Global forces shaping our regional economies

Since 2000, the global environment in which NSW competes has radically changed. With the pace of change likely to increase in coming years, we need to consider the implications of trends.

‘Megatrends’ represent major shifts in environmental, social and economic conditions that change the way people live. While megatrends are often big-picture changes occurring overseas, they influence us too. For example, ageing populations will affect our population’s lifestyles, the services they demand, and the structure of the labour force.


There are four key megatrends affecting regional NSW1.

The rise of Asia

By 2030, four of the five largest economies will be in Asia: China, India, Japan and Indonesia. Economic power is shifting towards Asia, with China and India's share of world GDP expected to increase to 20 per cent and 15 per cent by 2050, respectively.

A considerable economic shift is taking place, transitioning away from the traditional ‘West’ and towards Asia. By 2030, four of the five largest economies will be in Asia, with China already the largest economy in the world. Australia is strategically positioned to service these growing economies and their burgeoning middle class.

As incomes in Asia rise, the spending power of younger generations is rapidly increasing, creating a growing market for premium products and quality goods and services. NSW cannot feed all of Asia, but is well-positioned to be its delicatessen, producing and marketing value-added food products. The evolution of the social and consumption patterns of the new middle class will shape the export profile of regional NSW. This is also increasing spending on tourism and higher education, both of which could be significant for regional NSW, particularly with the deregulation of Chinese tourism and consequent growth in the number of independent travellers. Additionally, the advent of longer-distance non-stop international flights will open up more timely market access for regional businesses.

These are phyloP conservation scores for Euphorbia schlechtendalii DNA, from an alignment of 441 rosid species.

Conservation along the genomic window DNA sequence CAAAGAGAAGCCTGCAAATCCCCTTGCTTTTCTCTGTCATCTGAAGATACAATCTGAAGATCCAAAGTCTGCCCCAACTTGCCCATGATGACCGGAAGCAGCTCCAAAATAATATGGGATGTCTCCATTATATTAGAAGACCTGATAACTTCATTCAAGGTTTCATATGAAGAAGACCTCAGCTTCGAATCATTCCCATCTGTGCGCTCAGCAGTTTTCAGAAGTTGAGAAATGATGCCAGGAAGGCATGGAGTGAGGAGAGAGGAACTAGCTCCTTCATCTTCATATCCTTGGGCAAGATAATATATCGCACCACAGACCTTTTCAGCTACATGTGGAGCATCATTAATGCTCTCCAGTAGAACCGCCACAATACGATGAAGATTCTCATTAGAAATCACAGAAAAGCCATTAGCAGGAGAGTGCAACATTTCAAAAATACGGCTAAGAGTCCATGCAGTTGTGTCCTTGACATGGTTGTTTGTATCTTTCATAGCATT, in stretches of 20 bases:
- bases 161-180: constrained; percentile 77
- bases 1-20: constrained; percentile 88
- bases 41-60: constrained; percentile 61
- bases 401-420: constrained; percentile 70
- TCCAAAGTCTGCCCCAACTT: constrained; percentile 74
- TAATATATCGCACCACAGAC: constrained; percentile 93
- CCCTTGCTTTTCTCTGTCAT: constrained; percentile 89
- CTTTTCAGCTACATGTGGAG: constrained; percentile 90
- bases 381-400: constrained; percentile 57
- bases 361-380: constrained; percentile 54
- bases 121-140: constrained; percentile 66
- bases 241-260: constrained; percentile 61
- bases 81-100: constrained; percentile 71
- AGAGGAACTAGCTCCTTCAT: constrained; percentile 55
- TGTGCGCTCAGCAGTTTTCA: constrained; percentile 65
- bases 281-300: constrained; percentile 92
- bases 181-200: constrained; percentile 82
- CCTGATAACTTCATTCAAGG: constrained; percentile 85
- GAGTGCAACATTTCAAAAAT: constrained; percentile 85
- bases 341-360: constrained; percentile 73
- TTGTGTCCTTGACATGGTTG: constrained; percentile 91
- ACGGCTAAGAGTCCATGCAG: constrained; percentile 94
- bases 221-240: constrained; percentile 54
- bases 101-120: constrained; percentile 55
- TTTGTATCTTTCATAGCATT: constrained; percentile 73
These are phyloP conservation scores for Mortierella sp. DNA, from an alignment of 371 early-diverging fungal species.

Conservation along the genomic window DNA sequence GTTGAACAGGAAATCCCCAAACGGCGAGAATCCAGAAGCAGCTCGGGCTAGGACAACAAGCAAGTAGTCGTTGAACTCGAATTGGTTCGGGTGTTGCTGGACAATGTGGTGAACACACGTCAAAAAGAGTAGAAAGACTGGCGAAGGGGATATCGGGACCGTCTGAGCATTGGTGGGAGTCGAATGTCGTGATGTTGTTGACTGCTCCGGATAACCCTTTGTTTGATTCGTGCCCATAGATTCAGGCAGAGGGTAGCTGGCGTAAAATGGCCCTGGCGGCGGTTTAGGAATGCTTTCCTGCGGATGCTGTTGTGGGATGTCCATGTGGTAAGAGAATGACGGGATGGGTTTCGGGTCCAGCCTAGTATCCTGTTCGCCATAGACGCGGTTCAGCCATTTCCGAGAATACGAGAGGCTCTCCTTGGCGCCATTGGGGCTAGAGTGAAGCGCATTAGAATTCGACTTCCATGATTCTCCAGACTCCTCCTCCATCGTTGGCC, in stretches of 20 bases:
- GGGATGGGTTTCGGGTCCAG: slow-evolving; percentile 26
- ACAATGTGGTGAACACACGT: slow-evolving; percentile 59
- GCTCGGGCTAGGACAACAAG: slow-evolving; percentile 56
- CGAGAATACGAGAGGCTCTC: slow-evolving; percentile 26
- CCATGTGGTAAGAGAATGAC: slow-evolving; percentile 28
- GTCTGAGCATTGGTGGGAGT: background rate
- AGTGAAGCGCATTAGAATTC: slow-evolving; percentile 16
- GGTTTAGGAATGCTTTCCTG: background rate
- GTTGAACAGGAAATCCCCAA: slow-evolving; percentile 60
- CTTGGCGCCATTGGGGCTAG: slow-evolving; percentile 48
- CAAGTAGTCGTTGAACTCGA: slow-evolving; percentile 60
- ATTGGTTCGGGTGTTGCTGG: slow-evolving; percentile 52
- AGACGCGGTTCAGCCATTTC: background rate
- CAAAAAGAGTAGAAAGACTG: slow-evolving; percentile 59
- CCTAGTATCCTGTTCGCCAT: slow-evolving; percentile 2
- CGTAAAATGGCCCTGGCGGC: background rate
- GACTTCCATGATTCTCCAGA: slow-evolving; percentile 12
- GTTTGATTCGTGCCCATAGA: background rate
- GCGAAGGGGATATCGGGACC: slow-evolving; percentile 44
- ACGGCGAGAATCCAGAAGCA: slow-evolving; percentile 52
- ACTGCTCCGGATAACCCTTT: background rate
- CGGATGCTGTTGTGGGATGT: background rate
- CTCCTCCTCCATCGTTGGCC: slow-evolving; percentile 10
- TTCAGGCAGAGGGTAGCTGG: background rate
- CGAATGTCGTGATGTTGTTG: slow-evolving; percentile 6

Rapid urbanisation

1.5 million people are moving into the world’s cities every week. NSW is also undergoing rapid urbanisation, but unlike before, people are increasingly moving to urban centres other than Sydney.

For the first time in 2015, more than half the world’s population lived in cities. Urban centres are drivers of productivity and growth (due to ‘agglomeration’), generating 85 per cent of global GDP. Mirroring global trends, regional NSW is also experiencing a movement away from its rural areas towards regional cities and towns. This is not to suggest everyone is moving to Sydney, as people choose where to live based on a wide variety of career, family, affordability and lifestyle considerations. Regional NSW offers a diversity of choice in terms of lifestyles, and the increasing importance of regional centres is reflected in the hub-and-spoke model underpinning the NSW Future Transport Strategy 2056.

The geographic constraints of Greater Sydney have seen nearby areas of NSW grow. These ‘Metro Satellites’ are a key destination for people moving out of the dense environment of Sydney. These regional areas have the potential to unlock and capitalise on urban productivity and innovation, but this must be balanced by providing infrastructure and developing cities that are smart and sustainable.

Demographic and social change

Australia’s population is ageing, with the over-65s soon to be the fastest growing segment of the population.

Developed countries are all experiencing ageing populations, and Australia is no different. This is driven by two factors: Australian families are, on average, having fewer children; and people are living longer. The result is that the fastest growing segment of the population will be the over-65s.